by Rohin Dharmakumar, Forbes India

Excerpts

“How will Micromax spot the next generation of technology that may be portable or wearable? Maybe instead of a larger screen there will be no screen at all. How will they compete?” says Horace Dediu, founder of mobile analyst firm Asymco. Given the pace of innovation and competition in the smartphone space, his questions ought to worry Micromax.

By way of answer, Rahul Sharma, 37, one of the four co-founders of Micromax, talks about two of his yet-unreleased potential blockbusters, neither of which is a remainder of a competitor’s strategy.

The first is a hybrid device that combines two vastly different products into one. Yawn, you probably think. Haven’t those been around for a couple of years now?

Not like this one: It features two full-scale and side-by-side operating systems and chipsets—a global first. “I want to attack the IT industry from the sidelines,” he says, refusing to reveal the name of this product.

Another creation he shows is a full-featured smartphone with a battery life of seven days—wishful thinking when today’s smartphones need to be charged multiple times a day. “Even then, mobile phone hardware is going to become like PC hardware. It is commoditised—what else can you add now?” asks Sharma.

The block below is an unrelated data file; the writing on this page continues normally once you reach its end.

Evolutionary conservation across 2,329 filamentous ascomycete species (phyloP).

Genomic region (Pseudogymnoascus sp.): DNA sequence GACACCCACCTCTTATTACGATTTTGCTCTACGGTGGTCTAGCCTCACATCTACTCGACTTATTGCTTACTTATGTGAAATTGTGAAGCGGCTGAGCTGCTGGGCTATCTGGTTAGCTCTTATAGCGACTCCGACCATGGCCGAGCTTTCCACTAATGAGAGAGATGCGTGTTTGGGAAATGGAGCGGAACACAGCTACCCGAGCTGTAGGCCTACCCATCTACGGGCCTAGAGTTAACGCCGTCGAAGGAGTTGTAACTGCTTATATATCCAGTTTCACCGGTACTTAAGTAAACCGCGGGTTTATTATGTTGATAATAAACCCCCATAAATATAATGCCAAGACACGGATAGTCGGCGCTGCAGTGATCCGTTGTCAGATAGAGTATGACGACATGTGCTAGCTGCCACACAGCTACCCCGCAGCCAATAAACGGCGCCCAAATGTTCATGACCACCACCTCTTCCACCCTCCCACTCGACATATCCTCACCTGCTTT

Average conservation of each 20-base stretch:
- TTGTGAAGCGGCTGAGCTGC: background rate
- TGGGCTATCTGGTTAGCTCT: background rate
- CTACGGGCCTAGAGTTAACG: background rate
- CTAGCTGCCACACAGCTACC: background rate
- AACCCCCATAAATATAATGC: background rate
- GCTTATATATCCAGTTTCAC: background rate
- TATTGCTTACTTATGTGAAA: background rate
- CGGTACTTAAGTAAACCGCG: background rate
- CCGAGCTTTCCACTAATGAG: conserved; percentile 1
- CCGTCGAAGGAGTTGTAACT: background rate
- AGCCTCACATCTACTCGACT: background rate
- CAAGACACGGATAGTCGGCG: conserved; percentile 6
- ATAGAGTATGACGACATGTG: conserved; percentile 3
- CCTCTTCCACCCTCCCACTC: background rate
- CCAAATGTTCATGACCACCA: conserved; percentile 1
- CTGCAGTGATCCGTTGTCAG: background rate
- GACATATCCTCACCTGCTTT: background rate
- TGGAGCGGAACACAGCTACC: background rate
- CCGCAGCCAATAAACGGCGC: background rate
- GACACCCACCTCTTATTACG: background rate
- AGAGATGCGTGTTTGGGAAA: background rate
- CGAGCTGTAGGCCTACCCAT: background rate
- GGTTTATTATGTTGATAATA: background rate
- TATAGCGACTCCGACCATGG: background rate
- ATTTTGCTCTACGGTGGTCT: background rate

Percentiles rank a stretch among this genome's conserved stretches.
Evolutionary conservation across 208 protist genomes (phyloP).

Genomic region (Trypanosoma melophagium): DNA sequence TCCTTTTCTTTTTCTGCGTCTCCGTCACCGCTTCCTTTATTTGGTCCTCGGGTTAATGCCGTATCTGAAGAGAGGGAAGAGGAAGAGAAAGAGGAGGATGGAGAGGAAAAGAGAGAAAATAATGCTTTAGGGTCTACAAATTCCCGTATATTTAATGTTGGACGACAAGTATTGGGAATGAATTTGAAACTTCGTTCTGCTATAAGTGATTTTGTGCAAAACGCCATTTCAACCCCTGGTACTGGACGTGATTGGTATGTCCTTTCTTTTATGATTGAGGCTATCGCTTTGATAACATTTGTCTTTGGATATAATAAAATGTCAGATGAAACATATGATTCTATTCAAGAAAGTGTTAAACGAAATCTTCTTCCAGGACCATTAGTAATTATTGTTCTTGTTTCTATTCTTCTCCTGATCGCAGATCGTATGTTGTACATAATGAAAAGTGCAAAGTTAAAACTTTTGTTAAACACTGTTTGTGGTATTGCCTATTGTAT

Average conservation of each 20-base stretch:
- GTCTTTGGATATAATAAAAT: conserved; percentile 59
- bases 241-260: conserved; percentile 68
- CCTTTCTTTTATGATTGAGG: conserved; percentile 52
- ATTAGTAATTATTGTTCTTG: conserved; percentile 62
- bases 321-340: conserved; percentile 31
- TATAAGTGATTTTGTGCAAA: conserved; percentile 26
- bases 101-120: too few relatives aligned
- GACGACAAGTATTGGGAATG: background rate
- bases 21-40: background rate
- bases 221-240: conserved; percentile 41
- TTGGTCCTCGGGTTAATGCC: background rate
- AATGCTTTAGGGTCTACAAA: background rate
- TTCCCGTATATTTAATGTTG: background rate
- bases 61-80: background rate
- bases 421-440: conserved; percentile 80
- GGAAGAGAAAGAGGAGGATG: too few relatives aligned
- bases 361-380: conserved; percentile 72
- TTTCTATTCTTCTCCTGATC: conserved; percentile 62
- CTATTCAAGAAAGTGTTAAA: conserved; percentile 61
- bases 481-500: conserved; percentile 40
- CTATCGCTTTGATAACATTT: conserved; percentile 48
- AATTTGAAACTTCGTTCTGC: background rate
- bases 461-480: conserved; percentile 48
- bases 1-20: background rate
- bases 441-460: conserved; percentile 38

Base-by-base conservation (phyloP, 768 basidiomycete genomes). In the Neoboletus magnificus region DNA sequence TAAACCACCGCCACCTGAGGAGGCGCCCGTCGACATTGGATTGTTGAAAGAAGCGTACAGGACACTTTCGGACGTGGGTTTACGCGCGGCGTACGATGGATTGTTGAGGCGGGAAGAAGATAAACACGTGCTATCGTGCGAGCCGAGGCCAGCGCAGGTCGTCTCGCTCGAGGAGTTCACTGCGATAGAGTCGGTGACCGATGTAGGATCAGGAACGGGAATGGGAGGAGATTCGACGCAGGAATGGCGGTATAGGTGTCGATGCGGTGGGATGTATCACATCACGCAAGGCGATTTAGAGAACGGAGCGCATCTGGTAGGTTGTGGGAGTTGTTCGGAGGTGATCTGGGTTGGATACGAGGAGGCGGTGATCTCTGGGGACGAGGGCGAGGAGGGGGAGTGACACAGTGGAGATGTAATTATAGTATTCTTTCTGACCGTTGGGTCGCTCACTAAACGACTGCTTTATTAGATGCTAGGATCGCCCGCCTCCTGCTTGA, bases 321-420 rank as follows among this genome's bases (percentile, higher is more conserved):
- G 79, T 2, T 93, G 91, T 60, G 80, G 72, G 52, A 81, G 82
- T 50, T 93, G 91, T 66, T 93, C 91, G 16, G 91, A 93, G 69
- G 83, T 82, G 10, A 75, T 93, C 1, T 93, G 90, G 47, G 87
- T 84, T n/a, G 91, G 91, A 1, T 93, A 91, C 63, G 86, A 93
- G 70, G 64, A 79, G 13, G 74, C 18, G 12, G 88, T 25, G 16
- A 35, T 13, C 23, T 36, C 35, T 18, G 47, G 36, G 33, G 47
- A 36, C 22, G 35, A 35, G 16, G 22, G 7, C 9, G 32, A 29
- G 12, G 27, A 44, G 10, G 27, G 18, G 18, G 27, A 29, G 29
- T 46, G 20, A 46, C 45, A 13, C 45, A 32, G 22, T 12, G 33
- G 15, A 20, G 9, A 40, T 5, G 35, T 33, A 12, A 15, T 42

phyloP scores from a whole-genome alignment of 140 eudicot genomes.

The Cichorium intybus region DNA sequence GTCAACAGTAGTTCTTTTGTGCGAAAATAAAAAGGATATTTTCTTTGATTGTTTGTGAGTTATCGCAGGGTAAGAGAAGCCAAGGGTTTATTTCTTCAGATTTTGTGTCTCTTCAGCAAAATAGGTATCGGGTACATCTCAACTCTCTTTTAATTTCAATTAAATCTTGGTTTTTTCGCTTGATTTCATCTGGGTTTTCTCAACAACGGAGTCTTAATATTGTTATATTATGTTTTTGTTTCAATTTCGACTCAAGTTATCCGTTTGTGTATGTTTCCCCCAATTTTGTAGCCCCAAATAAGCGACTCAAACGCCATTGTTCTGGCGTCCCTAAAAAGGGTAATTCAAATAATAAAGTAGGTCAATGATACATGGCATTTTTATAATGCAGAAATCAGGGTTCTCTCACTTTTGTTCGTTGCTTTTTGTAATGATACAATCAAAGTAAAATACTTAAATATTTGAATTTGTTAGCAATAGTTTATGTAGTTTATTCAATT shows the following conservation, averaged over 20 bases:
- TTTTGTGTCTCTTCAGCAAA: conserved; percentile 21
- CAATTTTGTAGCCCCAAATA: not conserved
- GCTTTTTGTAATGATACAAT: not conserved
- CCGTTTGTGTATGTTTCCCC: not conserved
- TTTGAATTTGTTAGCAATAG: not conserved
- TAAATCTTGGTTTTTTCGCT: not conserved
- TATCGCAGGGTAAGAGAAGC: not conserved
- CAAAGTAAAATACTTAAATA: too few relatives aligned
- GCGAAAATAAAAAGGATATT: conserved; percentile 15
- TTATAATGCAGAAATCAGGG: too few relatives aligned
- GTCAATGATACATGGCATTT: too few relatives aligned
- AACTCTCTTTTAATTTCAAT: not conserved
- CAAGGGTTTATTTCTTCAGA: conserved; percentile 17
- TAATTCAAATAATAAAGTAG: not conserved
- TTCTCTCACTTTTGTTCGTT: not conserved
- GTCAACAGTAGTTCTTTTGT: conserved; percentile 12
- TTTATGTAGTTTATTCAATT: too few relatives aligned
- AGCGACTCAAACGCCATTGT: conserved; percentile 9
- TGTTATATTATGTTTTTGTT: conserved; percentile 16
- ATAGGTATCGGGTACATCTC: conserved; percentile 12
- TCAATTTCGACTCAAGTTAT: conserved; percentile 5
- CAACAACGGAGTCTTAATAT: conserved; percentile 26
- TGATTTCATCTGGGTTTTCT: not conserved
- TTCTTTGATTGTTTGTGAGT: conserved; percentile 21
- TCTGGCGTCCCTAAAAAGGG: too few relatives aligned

Like the PCs got eaten up by the tablets and smartphones of the “post-PC world”, so too will smartphones one day. What then?

“Why can’t we build the next Flipkart without replicating their backend infrastructure? I have got millions of customers, many of whom use 5-inch devices which are great for shopping. We are figuring out how to sell them products though; for example, a white-labelled e-commerce site whose fulfilment is handled by someone else and I get a cut out of every transaction,” says Sharma. “Customers, on the other hand, will want to use Micromax phones because they get exclusive offers and services.”

He claims to make close to Rs 100 crore annually by charging developers for downloads and exclusive apps on Micromax’s proprietary Android store (which coexists with Google’s Play Store on its phones).

“We are working on an app that can translate a conversation from English to Hindi in real-time, as it is being spoken. We are working on our own currency so we don’t need to rely on operator billing. We want to buy software companies,” says Sharma. “In the next five years, our software division will earn more than the hardware. The future lies in the internet—I’m 200 percent convinced of that.”

Read the entire article here.

(c) 2013 Forbes India. Reproduced with permission from Forbes India.